Following clashes between supporters of Deportivo La Coruña and Atlético Madrid Saturday, a 43 year-old traveling fan of the former has died after being fished out of the Manzanares river, having suffered cardiac arrest, hypothermia and head injuries. From World Soccer.com :
The Spanish Professional Football League (LFP) had attempted to suspend Sunday’s match between Atletico Madrid and Deportivo following news of the violent incidents outside of the stadium, but according to the Spanish publication AS, LFP officials were unable to locate any representatives of the Spanish Football Federation (FEF) – who have the authority to issue the order to the match referee to stop the contest.
LFP president Javier Tebas had been concerned about the potential problems between rival supporters. Shortly after being informed that fans were fighting in the streets outside of the Vicente Calderon, Tebas attempted to have the fixture called off. It is understood that both clubs agreed to have the match suspended, but FEF officials were unable to be located in order to issue the order.
The violence reportedly began at 9am local time and LFP officials became aware of the incidents a half an hour later. The match between Atletico Madrid and Deportivo kicked off at noon. According to various reports in Spain, the fighting between the rival ultra factions continued for an hour.
(I simply refuse to believe this picture of physical well-being cannot be flipped for Starlin Castro)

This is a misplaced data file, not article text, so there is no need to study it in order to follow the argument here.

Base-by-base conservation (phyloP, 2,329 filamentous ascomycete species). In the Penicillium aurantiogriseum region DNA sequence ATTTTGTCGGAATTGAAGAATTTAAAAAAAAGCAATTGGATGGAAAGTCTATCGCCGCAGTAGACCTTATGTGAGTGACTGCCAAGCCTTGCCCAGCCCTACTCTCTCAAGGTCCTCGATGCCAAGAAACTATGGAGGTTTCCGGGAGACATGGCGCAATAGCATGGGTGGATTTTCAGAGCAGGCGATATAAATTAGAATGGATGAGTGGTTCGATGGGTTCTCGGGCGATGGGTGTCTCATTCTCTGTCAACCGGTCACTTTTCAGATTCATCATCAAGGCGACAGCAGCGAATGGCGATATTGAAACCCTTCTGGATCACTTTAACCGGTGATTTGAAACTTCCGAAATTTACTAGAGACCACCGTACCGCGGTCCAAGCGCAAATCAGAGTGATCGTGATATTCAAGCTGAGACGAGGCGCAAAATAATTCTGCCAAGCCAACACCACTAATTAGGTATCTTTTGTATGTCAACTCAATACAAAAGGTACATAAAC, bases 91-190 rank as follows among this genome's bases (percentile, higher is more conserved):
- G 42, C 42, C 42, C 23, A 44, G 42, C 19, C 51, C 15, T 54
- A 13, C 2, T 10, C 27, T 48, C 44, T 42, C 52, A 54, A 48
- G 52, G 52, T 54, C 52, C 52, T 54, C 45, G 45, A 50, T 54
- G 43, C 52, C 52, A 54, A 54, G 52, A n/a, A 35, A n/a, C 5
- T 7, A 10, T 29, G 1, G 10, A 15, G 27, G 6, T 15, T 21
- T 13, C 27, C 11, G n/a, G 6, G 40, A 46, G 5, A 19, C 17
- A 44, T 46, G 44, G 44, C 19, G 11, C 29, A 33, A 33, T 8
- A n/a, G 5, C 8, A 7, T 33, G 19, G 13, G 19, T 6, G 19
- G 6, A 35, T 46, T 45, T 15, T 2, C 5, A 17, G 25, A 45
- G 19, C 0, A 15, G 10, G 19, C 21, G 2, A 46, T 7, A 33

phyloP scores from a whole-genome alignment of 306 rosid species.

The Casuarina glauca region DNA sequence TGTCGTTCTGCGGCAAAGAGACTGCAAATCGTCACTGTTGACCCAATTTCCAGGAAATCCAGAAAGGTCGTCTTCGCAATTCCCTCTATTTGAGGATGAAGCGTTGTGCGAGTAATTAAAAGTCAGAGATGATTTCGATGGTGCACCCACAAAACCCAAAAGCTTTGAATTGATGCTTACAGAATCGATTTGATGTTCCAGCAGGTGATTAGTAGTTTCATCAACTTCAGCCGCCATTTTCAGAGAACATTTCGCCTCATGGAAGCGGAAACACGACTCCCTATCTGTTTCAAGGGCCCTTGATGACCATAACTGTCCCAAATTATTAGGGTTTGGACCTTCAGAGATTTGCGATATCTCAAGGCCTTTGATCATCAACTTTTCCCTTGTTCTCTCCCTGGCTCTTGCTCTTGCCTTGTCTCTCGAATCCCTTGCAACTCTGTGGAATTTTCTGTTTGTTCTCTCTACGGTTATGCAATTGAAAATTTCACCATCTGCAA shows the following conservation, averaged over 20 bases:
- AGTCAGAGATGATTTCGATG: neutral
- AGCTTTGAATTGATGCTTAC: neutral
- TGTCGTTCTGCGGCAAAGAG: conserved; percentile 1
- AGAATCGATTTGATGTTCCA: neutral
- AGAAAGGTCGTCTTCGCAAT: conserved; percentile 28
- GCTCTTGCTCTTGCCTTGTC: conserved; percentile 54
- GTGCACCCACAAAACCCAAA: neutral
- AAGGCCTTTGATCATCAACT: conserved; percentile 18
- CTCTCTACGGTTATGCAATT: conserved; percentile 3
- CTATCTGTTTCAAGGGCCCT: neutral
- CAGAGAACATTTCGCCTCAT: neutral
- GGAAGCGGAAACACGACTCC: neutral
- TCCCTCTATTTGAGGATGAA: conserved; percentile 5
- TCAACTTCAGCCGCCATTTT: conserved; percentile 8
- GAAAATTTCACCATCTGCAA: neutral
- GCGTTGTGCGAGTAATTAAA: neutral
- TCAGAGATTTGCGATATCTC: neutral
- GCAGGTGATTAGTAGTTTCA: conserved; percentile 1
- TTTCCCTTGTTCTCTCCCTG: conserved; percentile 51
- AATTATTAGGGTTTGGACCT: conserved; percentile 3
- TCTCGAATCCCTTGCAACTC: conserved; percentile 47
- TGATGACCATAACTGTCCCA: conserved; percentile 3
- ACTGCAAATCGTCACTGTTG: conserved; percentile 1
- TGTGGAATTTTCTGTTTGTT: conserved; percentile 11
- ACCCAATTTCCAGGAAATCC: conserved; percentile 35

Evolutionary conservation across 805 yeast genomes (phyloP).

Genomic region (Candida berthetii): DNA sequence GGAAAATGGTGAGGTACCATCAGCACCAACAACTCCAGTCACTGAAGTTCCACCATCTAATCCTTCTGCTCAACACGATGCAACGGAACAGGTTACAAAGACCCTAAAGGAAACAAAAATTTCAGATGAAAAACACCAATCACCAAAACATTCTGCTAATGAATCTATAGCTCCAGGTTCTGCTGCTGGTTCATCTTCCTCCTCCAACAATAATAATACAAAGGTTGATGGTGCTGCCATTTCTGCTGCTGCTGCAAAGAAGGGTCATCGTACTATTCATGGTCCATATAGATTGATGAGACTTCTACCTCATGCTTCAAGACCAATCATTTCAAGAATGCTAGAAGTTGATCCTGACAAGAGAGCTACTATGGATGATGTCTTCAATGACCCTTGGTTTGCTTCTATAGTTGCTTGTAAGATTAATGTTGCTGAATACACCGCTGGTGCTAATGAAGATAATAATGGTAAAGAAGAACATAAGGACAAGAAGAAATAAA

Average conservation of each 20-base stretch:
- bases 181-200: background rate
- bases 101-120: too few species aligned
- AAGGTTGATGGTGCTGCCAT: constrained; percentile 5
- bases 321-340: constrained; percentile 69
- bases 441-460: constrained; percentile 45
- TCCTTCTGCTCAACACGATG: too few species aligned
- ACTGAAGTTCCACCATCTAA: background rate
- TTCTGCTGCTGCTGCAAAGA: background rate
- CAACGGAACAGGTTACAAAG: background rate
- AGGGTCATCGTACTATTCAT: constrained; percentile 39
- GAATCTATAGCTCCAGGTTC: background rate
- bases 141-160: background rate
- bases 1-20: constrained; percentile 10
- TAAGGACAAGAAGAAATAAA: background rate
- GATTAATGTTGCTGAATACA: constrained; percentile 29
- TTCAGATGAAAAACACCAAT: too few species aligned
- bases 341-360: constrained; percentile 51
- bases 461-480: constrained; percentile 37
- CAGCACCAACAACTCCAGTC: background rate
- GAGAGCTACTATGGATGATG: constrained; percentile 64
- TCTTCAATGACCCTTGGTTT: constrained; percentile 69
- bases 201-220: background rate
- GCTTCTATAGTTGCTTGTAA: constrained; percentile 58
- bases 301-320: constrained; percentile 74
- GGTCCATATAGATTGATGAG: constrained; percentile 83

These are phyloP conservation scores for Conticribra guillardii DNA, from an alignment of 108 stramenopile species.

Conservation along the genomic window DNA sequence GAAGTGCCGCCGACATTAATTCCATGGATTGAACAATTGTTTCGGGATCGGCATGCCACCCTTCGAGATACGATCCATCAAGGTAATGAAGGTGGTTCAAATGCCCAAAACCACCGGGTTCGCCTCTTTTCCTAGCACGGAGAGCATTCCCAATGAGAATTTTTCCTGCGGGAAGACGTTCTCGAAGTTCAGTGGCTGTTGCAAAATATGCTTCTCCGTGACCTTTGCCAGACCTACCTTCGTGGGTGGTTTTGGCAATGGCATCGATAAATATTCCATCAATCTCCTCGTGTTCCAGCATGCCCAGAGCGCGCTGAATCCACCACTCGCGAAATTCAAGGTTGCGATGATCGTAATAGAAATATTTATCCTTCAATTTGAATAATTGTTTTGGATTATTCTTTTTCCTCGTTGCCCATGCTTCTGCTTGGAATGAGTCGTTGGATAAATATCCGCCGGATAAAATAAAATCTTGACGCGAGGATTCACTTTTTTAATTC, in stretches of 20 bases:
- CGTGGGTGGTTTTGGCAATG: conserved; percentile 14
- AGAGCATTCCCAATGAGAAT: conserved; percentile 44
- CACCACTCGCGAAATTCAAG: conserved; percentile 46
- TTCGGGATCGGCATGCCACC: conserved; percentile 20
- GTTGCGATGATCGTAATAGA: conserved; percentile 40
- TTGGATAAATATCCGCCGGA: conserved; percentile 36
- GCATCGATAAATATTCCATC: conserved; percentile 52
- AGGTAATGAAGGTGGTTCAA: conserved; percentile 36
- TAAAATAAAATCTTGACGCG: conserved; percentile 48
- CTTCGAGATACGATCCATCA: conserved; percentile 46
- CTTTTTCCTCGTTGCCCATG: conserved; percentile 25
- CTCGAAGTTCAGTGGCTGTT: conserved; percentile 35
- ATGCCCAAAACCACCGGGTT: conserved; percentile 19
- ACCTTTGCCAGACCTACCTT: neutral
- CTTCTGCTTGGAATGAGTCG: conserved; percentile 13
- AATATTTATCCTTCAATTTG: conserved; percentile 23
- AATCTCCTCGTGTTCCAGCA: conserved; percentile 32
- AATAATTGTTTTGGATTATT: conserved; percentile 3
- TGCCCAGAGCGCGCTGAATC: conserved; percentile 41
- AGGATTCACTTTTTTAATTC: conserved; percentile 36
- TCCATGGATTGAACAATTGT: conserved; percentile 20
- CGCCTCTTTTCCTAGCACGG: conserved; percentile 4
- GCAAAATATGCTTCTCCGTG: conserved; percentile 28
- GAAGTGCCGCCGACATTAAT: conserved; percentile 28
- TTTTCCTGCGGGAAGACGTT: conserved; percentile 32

Following the acquisition of free agent OF Michael Cuddyer, persons waiting for the Mets to flip some of their quality pitching surplus for a prominent position player are advised not to hold their breath, as one anonymous exec quoted by the New York Post’s Joel Sherman warns, “this might be the worst time in history to be out in the trade market with pitching.”
“No free-agent starters have signed [except A.J. Burnett],” the executive said. “You have the potential to trade for Cole Hamels or Ian Kennedy or a bunch of other really good starters, maybe even Johnny Cueto and Jordan Zimmermann.”
“And every organization now thinks it has pitching. Maybe not as much as the Mets, but more than in the past. No one can find bats. I just think the teams with bats are king right now.”
For example, the Mets have been lined up with the Cubs often as trade partners because New York has tons of young pitching and Chicago a bevy of young bats. But, the executive reasoned, the Cubs also have money. They can, for example, buy Jon Lester or Max Scherzer now and a year from now, when they are better positioned to win, delve into next offseason’s potential trove of Zimmermann, Cueto, etc. And never touch the prospect bats if they do not want. Or just keep hoarding them for trades.
Of course, unless you think a plethora of quality pitching on the market is the only reason Sandy Alderson’s hands are (somewhat) tied, Sherman reminds us that w the Mets “cannot expect a big return for No. 3-5-type starters who come with varying levels of injury concern,” especially not when those starters (Niese, Colon, Gee) come with contracts more likely to make them candidates for a late season salary dump-4-prospects.
Though I deplore Zeb’s use of the slur Jewish American Princess, I salute his service to this nation, promo cutting ability and hope he’s having a wonderful day.